Consumers' response to negative information about a celebrity endorser

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Um, Nam-Hyun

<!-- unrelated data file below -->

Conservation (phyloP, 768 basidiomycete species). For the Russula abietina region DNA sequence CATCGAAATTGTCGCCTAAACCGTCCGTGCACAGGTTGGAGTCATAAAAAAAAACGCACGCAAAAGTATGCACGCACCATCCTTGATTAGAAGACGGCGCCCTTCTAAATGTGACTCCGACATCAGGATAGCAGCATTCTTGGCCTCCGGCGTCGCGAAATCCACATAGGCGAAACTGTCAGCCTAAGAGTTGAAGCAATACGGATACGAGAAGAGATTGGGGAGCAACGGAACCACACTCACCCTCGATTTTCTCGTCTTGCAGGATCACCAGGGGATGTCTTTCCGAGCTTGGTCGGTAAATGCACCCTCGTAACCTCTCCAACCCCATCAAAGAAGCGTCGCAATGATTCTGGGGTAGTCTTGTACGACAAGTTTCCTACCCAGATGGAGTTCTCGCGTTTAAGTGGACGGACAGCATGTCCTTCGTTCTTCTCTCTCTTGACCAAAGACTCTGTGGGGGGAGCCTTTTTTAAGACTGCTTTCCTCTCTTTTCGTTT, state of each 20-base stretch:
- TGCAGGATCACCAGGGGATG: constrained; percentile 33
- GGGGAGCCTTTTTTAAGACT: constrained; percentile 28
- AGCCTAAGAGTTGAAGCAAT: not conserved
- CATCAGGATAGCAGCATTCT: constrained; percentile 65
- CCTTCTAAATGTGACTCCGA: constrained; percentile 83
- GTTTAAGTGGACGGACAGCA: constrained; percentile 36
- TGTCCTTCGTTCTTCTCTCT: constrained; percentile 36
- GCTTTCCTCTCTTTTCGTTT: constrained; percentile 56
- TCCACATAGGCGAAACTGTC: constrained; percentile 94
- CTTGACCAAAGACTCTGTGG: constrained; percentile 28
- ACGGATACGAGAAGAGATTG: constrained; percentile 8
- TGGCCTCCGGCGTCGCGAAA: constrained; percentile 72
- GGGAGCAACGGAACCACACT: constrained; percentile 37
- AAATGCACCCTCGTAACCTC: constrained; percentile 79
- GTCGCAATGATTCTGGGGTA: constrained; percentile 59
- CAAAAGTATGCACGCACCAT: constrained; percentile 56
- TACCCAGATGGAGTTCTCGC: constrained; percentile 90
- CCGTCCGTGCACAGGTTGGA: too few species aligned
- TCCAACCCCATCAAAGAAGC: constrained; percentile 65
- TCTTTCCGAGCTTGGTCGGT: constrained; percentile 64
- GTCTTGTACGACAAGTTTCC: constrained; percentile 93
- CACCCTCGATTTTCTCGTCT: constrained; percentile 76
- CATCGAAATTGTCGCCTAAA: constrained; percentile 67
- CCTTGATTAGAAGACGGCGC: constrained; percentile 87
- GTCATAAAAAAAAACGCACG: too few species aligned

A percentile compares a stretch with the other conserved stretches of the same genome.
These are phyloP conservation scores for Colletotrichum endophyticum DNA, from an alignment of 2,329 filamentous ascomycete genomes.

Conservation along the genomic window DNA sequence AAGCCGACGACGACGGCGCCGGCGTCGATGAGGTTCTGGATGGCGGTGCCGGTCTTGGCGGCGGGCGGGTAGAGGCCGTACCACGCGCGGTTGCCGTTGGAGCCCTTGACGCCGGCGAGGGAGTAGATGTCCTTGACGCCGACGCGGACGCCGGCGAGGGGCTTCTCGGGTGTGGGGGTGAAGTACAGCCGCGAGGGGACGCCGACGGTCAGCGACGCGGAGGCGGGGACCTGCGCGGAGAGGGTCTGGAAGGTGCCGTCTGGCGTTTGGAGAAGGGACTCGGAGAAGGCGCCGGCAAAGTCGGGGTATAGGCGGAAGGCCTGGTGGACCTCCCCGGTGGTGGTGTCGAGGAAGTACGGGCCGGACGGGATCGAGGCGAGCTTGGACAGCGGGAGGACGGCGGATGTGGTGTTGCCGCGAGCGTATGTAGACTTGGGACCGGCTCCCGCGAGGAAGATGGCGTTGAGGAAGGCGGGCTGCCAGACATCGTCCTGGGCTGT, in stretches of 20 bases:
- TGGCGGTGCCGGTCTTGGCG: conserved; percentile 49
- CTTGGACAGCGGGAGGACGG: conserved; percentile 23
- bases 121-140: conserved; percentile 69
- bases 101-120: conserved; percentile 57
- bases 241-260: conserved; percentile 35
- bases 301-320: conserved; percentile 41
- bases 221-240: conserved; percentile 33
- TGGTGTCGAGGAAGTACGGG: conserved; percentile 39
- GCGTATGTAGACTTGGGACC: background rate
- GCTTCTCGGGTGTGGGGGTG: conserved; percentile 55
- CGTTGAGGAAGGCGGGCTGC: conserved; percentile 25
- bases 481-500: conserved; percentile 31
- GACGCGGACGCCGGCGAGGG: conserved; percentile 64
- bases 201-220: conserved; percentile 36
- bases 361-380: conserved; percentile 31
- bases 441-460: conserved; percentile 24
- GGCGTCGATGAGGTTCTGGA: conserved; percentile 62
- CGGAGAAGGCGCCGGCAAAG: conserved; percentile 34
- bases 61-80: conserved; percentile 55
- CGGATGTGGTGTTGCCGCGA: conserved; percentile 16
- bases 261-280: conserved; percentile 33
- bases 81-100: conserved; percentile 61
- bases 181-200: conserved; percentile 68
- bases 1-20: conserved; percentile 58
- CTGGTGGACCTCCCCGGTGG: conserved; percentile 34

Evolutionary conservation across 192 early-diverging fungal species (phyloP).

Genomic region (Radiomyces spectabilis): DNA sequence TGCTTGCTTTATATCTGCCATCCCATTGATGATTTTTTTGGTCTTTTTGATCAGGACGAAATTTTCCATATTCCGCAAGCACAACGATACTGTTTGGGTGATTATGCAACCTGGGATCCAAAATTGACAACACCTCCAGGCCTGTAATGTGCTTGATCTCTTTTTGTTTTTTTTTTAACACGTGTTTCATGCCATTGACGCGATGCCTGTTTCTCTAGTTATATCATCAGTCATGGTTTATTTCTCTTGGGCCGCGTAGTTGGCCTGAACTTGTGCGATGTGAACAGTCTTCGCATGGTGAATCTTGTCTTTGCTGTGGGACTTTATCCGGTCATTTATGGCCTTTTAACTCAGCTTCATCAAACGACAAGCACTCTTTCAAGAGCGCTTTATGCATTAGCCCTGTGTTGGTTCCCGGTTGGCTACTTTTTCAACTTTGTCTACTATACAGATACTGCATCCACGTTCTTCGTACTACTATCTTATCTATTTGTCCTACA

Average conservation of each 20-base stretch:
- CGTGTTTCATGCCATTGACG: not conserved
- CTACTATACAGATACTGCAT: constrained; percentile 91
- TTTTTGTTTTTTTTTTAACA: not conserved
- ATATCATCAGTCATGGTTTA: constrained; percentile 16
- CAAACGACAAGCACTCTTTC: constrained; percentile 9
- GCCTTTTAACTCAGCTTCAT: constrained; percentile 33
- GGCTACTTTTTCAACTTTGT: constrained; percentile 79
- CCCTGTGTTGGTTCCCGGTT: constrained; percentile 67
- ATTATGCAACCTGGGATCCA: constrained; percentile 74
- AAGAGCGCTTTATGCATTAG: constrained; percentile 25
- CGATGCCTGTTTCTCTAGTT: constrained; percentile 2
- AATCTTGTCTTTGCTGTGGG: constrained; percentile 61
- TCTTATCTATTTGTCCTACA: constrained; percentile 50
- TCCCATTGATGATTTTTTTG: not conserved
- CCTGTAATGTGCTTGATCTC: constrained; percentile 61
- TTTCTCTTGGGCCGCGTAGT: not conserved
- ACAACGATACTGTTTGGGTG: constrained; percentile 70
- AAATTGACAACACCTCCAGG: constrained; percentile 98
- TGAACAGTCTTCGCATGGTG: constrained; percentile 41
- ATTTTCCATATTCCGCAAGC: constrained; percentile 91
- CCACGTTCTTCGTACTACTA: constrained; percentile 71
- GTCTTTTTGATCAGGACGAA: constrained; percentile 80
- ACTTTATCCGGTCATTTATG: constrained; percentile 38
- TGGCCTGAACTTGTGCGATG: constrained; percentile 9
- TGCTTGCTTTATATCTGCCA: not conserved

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The study seeks to discover whether different cultural orientations will result in individuals making dispositional attribution or situational attribution regarding negative information about a celebrity endorser. Second, the study seeks to discover whether consumers in different cultures evaluate different types of negative celebrity information differently. Third, the study seeks to discover whether dispositional or situational attribution of the negative information about the celebrity endorser will produce different evaluations of the endorser and, subsequently, of the endorsed brand. Finally, the study seeks to discover whether the level of consumers’ identification with celebrities (low vs. high) will moderate the relationship between attribution and consequences. The study found that cultural orientation affects people’s attributional styles and dispositional attribution leads to more negative impacts on celebrity evaluation, brand evaluation, and purchase intention than situational attribution. It is found that Korean consumers reacted more negatively on other-oriented negative information than on self-oriented negative orientation. People with a low level of identification responded more negatively to the negative celebrity information than people with a high level of identification. Implications and suggestions for future research in this area are provided.




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